Wrong thing for the right reasons
Plastic bags are environmentally preferable to paper and even to reusables.
The way the law's written, the evils of paper (uses trees, useless when wet, tears easily, supports bacterial growth at home and landfills) won't matter because the fee should keep paper usage low.
People who want fewer bags used should loudly discourage double-bagging, not ban the bag entirely. The bags are incredibly strong if properly made, and markets will buy the good ones if we refuse double bagging.
Big plastic advantage is sanitation: We use them for everything from dog poo to shoes in suitcase to trash can liners.
Another disadvantage is slowing the checkout line: No one can pack reusable bags as fast as the checkout people with the thin plastic bags in stands.
Also important is the discouraging of large purchases at one time: Who's going to bring and pack 10 to 15 reusable bags? Therefore, people will make more trips to the market. It's been shown that moving a car's the biggest environmental cost, far more than bags or even the food packaging itself.
The public's so primed by their own fears of chemicals and corporations that they hate plastics, and politicians look good to voters if they appear to be defending them against this "necessary evil."
El Cerrito Griff is a chemist, engineer and anthropologist.
We are all victims of mass deception
It's been said that if you tell a lie big enough and often enough, people will eventually come to believe it.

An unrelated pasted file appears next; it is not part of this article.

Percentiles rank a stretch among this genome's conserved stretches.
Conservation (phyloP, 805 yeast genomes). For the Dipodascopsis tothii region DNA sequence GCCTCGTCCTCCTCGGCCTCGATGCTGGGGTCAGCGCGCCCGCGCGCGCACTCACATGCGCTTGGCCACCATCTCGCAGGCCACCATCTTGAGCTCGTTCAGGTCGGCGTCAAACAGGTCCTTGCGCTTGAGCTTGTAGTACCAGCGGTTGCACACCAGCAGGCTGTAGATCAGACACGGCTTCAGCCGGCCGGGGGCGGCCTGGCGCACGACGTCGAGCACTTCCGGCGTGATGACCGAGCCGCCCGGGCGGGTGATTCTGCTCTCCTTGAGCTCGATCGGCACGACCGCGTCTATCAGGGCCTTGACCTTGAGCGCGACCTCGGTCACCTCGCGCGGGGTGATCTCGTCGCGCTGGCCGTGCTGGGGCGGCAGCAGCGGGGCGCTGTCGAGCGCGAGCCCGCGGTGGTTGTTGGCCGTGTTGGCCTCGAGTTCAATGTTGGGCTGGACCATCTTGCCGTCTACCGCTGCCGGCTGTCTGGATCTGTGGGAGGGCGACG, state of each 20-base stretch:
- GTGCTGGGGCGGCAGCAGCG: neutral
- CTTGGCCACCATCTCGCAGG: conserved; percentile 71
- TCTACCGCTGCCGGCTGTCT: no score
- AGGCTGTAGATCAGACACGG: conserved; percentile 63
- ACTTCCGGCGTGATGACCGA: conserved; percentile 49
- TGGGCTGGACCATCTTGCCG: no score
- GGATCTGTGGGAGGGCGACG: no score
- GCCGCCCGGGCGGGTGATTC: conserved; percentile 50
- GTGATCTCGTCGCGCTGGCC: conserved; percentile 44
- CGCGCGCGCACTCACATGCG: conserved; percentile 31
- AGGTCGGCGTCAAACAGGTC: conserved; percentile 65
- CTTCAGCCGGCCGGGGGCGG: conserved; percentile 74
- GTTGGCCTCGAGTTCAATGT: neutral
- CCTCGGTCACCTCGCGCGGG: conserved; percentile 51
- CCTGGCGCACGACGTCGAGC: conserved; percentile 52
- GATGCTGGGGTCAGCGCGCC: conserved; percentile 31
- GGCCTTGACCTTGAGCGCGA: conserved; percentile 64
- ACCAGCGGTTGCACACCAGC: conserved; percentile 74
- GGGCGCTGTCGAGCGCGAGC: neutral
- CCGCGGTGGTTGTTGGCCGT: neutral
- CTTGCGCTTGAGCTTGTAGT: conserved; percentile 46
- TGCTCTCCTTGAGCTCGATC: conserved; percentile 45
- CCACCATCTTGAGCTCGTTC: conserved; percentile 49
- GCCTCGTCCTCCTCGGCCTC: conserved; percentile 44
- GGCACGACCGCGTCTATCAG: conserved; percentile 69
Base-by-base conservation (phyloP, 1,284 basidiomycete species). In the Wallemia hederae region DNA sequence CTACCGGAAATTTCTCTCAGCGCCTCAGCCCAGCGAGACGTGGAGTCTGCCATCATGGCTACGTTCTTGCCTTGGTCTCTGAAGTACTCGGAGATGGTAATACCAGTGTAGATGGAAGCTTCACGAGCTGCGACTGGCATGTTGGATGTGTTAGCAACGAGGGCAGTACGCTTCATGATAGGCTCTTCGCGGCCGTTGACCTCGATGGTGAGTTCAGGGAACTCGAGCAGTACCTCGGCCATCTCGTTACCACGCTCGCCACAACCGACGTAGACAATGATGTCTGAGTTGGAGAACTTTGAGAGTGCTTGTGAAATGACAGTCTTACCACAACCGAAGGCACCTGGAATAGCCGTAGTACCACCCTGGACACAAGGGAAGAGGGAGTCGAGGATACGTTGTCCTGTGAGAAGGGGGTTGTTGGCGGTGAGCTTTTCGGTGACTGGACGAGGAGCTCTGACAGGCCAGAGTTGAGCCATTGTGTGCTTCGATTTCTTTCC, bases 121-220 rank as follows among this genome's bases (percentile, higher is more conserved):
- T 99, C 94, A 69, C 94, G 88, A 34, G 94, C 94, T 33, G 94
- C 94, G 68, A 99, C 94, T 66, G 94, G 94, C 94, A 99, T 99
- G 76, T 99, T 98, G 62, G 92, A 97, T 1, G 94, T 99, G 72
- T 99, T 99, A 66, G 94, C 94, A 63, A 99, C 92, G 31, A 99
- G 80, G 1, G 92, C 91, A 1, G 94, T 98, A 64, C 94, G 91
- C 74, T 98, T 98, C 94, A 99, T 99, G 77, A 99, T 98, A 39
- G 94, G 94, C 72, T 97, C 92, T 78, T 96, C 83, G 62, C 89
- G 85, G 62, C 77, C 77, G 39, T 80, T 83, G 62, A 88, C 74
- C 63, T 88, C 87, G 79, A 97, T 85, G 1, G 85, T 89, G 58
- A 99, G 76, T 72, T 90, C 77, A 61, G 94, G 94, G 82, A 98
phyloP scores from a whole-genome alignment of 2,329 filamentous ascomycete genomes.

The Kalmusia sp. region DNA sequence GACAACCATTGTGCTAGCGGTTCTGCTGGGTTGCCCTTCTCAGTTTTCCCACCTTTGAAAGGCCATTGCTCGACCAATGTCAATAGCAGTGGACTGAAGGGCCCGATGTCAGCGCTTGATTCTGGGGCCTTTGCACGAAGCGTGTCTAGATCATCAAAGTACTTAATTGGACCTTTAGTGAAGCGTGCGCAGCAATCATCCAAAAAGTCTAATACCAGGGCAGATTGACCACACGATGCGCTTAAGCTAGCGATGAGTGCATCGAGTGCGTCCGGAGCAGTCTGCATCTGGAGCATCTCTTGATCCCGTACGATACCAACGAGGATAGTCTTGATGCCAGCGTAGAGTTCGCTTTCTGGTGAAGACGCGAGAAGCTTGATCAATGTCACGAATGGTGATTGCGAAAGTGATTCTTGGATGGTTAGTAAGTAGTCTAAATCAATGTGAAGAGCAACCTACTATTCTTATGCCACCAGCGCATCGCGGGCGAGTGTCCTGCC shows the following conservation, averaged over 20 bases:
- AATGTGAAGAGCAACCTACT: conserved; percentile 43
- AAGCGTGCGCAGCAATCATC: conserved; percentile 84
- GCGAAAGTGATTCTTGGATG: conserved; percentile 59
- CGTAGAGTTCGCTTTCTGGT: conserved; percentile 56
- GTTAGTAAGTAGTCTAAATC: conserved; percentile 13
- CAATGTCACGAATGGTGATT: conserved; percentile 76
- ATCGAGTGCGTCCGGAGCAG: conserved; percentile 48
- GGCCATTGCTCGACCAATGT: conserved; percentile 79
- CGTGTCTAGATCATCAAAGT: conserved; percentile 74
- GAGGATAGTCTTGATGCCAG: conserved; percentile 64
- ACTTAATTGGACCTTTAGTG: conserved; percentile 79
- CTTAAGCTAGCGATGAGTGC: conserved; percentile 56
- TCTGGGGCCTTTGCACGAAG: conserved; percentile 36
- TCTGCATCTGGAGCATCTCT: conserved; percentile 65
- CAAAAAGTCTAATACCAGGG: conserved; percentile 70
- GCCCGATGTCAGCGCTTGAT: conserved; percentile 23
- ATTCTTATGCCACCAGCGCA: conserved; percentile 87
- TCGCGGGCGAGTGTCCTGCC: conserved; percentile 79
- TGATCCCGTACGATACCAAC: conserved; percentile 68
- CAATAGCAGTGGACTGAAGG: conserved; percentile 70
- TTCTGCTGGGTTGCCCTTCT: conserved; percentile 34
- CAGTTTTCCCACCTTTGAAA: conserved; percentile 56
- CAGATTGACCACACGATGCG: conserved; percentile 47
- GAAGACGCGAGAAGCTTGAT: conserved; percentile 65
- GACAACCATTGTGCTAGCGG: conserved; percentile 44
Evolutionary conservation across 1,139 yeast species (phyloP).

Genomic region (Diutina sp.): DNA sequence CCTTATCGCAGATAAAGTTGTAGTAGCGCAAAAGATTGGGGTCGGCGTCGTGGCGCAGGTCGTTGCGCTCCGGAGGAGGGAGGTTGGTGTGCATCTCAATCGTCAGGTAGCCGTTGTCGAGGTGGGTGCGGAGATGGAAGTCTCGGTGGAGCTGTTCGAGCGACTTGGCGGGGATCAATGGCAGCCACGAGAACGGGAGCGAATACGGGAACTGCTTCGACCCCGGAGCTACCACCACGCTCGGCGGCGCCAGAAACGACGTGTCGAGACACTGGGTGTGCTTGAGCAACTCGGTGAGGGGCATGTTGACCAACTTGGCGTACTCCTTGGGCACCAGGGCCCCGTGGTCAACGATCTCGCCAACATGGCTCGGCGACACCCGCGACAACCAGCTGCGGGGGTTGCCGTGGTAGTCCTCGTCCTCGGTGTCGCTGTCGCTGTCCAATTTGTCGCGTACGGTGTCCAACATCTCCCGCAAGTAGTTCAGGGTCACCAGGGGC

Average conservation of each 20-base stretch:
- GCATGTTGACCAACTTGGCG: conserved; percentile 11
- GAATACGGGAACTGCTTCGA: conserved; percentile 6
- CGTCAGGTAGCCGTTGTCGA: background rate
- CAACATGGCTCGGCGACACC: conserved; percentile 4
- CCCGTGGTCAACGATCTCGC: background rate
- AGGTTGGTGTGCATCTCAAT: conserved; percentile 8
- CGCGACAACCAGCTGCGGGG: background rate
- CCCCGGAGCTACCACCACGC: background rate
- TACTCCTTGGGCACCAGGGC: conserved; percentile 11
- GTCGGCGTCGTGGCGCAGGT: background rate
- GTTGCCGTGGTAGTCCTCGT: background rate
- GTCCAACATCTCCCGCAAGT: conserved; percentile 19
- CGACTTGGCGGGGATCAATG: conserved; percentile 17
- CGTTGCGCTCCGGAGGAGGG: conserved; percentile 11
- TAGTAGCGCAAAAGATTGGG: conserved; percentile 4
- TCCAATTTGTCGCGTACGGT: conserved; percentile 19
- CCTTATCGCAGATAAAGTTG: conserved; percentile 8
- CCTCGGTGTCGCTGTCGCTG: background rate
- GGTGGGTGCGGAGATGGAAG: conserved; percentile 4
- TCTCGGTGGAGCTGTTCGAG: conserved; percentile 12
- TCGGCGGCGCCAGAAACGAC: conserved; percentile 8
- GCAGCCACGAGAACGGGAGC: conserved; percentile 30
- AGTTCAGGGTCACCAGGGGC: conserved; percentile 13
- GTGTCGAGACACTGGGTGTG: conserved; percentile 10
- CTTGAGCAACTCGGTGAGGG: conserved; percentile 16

Today's commonly held ideas that homosexuality is normal, physically and psychologically healthy and unchangeable were considered ridiculous for most of human history, since these ideas are easily disproved for anyone who is willing to be the least bit objective and logical.
Sadly, though, most Americans today lack the ability to see the most obvious evidence or grasp the simplest logic if it doesn't fit the "politically correct" views that they have been taught.
These views, in turn, are based on the God-rejecting secular humanist philosophy. But secular humanism was admitted to be a religion by its leading early advocates, as the first humanist manifesto declared in the 1930s.
Wake up, people! You have been the victim of a massive deception and unwittingly indoctrinated into today's established (and, thus, unconstitutional) religion, a "faith" that is both self-contradictory and destructive.
Other 'offensive' names abound
This responds to Leonard Pitts' column, "Redskins is offensive word, period."
While we're at it, let's get rid of all offensive team names.
The Anglo-Saxons were slaughtered, raped, and enslaved by Vikings for centuries. Not only is this name hurtful to my people it also denigrates today's peaceful Scandinavians.
Pirates have been a scourge to humanity since ships first went to sea. An offense to all people, especially those who have recently suffered under Somali pirates.
The use of "Indian" in any context when describing American natives is an offense to Asian Indians. How dare the Spanish colonizers (Latinos) label peoples willy-nilly?
And on and on ...
Pitts could help repair the alleged damage to Native American self-esteem by volunteering on reservations: mentoring and teaching about journalism. He's a Pulitzer Prize winner. He could change lives.
The Redskins have been around for more than 75 years. Surely, Pitts has been aware of the team during his writing career. It's only bothering him now?
It's troubling that an accomplished journalist such as Pitts is so easily seduced by his own media's propaganda that he mistakes what he reads for his own ideas and ideals.